The issue here is that the aluminum acts as a vehicle for heat, as it transfers heat across the entire thinner single-sided PCB. Therefore, we expect to see higher PCB temperatures on these boards in areas that might not normally receive as much heat on a double-sided board without the aluminum backing.

Moreover, the heat emissivity of aluminum, especially in an oxidized form, will cause convective heating of the space inside the chassis. A solution to this in an air-cooled environment would be to increase the mass air flow sufficiently to dissipate the heat stored within the miner–a different design or stronger fans.

So, what to do?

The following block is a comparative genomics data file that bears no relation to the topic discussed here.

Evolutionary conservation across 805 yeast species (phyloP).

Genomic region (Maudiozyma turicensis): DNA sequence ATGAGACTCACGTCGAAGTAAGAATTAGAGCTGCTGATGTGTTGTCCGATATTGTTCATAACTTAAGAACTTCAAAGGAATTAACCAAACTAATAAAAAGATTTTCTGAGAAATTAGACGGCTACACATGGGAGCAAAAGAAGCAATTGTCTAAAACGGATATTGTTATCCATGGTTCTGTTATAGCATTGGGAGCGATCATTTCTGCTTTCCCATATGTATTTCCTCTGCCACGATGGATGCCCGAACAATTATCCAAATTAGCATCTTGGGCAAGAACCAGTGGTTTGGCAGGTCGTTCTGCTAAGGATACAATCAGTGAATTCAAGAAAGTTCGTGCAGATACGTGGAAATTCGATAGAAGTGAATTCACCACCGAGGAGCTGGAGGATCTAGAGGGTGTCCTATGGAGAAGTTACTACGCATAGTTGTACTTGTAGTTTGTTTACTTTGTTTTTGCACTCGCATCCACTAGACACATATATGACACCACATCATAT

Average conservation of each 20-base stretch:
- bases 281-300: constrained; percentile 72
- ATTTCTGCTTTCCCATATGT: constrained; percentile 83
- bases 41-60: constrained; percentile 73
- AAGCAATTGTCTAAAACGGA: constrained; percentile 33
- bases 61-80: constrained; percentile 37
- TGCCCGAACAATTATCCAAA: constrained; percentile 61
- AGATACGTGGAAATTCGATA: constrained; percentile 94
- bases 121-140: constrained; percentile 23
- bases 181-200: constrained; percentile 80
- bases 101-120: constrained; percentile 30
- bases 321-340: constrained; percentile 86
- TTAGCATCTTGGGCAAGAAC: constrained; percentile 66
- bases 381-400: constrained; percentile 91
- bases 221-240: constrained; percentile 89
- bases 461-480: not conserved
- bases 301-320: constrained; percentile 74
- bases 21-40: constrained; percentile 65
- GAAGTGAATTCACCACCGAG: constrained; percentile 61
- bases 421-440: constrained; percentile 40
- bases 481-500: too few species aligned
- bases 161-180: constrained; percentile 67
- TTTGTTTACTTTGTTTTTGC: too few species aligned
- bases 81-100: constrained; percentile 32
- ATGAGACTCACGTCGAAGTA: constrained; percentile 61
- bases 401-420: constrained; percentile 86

We've identified the following possible solutions for the above stated issues.

  1. Third-party firmware that may allow the miner to run on one or two boards.
  2. Third-party firmware that allows for lowering the frequency and voltage to a level that keeps the miner cooler.
  3. Specifying the optimal environmental conditions for these miners, including the upside for immersion, optimal temperature and humidity settings and optimal voltage range for machine longevity.

We view the design decision to swap to aluminum-plating on hashboards as a net negative–one that will increase ASIC failure and underhashing while increasing service and maintenance costs. Paired with the lack of a PIC and increased difficulty of swapping out bad chips, we encourage miners to double down on their repair game as they onboard next-generation units into their fleets.

Thanks to Elijah Hendrickson and Taylor Monnig.